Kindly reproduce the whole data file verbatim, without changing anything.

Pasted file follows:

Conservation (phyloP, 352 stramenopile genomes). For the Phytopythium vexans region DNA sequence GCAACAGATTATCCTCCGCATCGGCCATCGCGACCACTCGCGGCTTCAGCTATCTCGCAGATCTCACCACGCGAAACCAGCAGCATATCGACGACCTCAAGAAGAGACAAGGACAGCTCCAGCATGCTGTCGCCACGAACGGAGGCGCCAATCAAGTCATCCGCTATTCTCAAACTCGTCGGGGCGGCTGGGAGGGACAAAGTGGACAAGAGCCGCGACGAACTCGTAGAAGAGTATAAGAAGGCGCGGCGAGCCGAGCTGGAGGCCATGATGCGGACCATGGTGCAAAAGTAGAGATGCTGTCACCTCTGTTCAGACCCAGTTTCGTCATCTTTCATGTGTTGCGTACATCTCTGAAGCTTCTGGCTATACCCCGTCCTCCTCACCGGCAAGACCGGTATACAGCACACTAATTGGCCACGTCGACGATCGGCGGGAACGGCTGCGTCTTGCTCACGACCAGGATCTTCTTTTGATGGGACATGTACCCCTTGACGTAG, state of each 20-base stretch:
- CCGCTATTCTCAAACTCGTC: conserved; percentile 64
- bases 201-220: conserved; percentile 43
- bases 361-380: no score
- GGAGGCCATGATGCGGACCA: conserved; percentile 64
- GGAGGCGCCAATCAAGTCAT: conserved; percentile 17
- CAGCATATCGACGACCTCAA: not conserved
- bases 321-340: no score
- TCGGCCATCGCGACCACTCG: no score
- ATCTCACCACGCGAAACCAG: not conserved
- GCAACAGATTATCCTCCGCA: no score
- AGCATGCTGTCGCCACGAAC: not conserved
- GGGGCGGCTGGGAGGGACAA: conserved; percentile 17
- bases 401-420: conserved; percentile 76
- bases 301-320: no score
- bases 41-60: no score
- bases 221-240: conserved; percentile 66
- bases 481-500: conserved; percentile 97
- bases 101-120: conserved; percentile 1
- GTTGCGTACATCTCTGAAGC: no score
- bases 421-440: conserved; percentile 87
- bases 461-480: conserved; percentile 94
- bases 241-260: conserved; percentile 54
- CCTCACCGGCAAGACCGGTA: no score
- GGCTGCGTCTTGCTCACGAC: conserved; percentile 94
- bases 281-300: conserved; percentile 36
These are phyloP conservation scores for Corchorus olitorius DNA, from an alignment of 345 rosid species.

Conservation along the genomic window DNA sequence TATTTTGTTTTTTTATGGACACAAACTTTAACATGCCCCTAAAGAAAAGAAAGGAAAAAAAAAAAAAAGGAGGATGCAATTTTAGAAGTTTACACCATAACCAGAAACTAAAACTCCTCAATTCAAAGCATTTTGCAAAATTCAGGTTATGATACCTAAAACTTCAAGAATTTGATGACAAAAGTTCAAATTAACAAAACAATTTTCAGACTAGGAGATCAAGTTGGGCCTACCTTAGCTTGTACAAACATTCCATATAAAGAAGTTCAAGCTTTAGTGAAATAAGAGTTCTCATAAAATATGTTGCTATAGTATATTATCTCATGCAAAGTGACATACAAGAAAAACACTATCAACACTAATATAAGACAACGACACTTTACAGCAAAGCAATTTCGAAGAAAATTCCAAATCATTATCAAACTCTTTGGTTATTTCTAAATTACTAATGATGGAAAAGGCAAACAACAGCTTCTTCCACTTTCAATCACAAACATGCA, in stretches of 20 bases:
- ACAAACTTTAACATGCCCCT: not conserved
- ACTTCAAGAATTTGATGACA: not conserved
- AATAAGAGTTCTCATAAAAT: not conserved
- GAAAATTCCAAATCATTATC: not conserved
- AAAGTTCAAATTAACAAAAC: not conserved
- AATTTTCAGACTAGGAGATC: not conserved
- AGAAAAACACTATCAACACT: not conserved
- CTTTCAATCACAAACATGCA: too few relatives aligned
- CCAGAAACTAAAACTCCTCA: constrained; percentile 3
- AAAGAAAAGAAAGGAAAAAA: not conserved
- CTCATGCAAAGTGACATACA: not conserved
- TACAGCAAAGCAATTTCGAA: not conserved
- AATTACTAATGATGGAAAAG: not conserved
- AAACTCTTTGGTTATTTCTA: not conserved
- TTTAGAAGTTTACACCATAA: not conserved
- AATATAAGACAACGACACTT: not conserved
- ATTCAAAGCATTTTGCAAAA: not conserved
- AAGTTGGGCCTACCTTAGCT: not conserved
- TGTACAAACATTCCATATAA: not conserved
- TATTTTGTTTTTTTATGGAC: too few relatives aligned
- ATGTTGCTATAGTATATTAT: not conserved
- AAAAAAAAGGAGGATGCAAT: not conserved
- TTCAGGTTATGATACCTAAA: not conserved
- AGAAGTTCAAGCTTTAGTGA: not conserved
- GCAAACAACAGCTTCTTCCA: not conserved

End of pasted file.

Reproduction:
Conservation (phyloP, 352 stramenopile genomes). For the Phytopythium vexans region DNA sequence GCAACAGATTATCCTCCGCATCGGCCATCGCGACCACTCGCGGCTTCAGCTATCTCGCAGATCTCACCACGCGAAACCAGCAGCATATCGACGACCTCAAGAAGAGACAAGGACAGCTCCAGCATGCTGTCGCCACGAACGGAGGCGCCAATCAAGTCATCCGCTATTCTCAAACTCGTCGGGGCGGCTGGGAGGGACAAAGTGGACAAGAGCCGCGACGAACTCGTAGAAGAGTATAAGAAGGCGCGGCGAGCCGAGCTGGAGGCCATGATGCGGACCATGGTGCAAAAGTAGAGATGCTGTCACCTCTGTTCAGACCCAGTTTCGTCATCTTTCATGTGTTGCGTACATCTCTGAAGCTTCTGGCTATACCCCGTCCTCCTCACCGGCAAGACCGGTATACAGCACACTAATTGGCCACGTCGACGATCGGCGGGAACGGCTGCGTCTTGCTCACGACCAGGATCTTCTTTTGATGGGACATGTACCCCTTGACGTAG, state of each 20-base stretch:
- CCGCTATTCTCAAACTCGTC: conserved; percentile 64
- bases 201-220: conserved; percentile 43
- bases 361-380: no score
- GGAGGCCATGATGCGGACCA: conserved; percentile 64
- GGAGGCGCCAATCAAGTCAT: conserved; percentile 17
- CAGCATATCGACGACCTCAA: not conserved
- bases 321-340: no score
- TCGGCCATCGCGACCACTCG: no score
- ATCTCACCACGCGAAACCAG: not conserved
- GCAACAGATTATCCTCCGCA: no score
- AGCATGCTGTCGCCACGAAC: not conserved
- GGGGCGGCTGGGAGGGACAA: conserved; percentile 17
- bases 401-420: conserved; percentile 76
- bases 301-320: no score
- bases 41-60: no score
- bases 221-240: conserved; percentile 66
- bases 481-500: conserved; percentile 97
- bases 101-120: conserved; percentile 1
- GTTGCGTACATCTCTGAAGC: no score
- bases 421-440: conserved; percentile 87
- bases 461-480: conserved; percentile 94
- bases 241-260: conserved; percentile 54
- CCTCACCGGCAAGACCGGTA: no score
- GGCTGCGTCTTGCTCACGAC: conserved; percentile 94
- bases 281-300: conserved; percentile 36
These are phyloP conservation scores for Corchorus olitorius DNA, from an alignment of 345 rosid species.

Conservation along the genomic window DNA sequence TATTTTGTTTTTTTATGGACACAAACTTTAACATGCCCCTAAAGAAAAGAAAGGAAAAAAAAAAAAAAGGAGGATGCAATTTTAGAAGTTTACACCATAACCAGAAACTAAAACTCCTCAATTCAAAGCATTTTGCAAAATTCAGGTTATGATACCTAAAACTTCAAGAATTTGATGACAAAAGTTCAAATTAACAAAACAATTTTCAGACTAGGAGATCAAGTTGGGCCTACCTTAGCTTGTACAAACATTCCATATAAAGAAGTTCAAGCTTTAGTGAAATAAGAGTTCTCATAAAATATGTTGCTATAGTATATTATCTCATGCAAAGTGACATACAAGAAAAACACTATCAACACTAATATAAGACAACGACACTTTACAGCAAAGCAATTTCGAAGAAAATTCCAAATCATTATCAAACTCTTTGGTTATTTCTAAATTACTAATGATGGAAAAGGCAAACAACAGCTTCTTCCACTTTCAATCACAAACATGCA, in stretches of 20 bases:
- ACAAACTTTAACATGCCCCT: not conserved
- ACTTCAAGAATTTGATGACA: not conserved
- AATAAGAGTTCTCATAAAAT: not conserved
- GAAAATTCCAAATCATTATC: not conserved
- AAAGTTCAAATTAACAAAAC: not conserved
- AATTTTCAGACTAGGAGATC: not conserved
- AGAAAAACACTATCAACACT: not conserved
- CTTTCAATCACAAACATGCA: too few relatives aligned
- CCAGAAACTAAAACTCCTCA: constrained; percentile 3
- AAAGAAAAGAAAGGAAAAAA: not conserved
- CTCATGCAAAGTGACATACA: not conserved
- TACAGCAAAGCAATTTCGAA: not conserved
- AATTACTAATGATGGAAAAG: not conserved
- AAACTCTTTGGTTATTTCTA: not conserved
- TTTAGAAGTTTACACCATAA: not conserved
- AATATAAGACAACGACACTT: not conserved
- ATTCAAAGCATTTTGCAAAA: not conserved
- AAGTTGGGCCTACCTTAGCT: not conserved
- TGTACAAACATTCCATATAA: not conserved
- TATTTTGTTTTTTTATGGAC: too few relatives aligned
- ATGTTGCTATAGTATATTAT: not conserved
- AAAAAAAAGGAGGATGCAAT: not conserved
- TTCAGGTTATGATACCTAAA: not conserved
- AGAAGTTCAAGCTTTAGTGA: not conserved
- GCAAACAACAGCTTCTTCCA: not conserved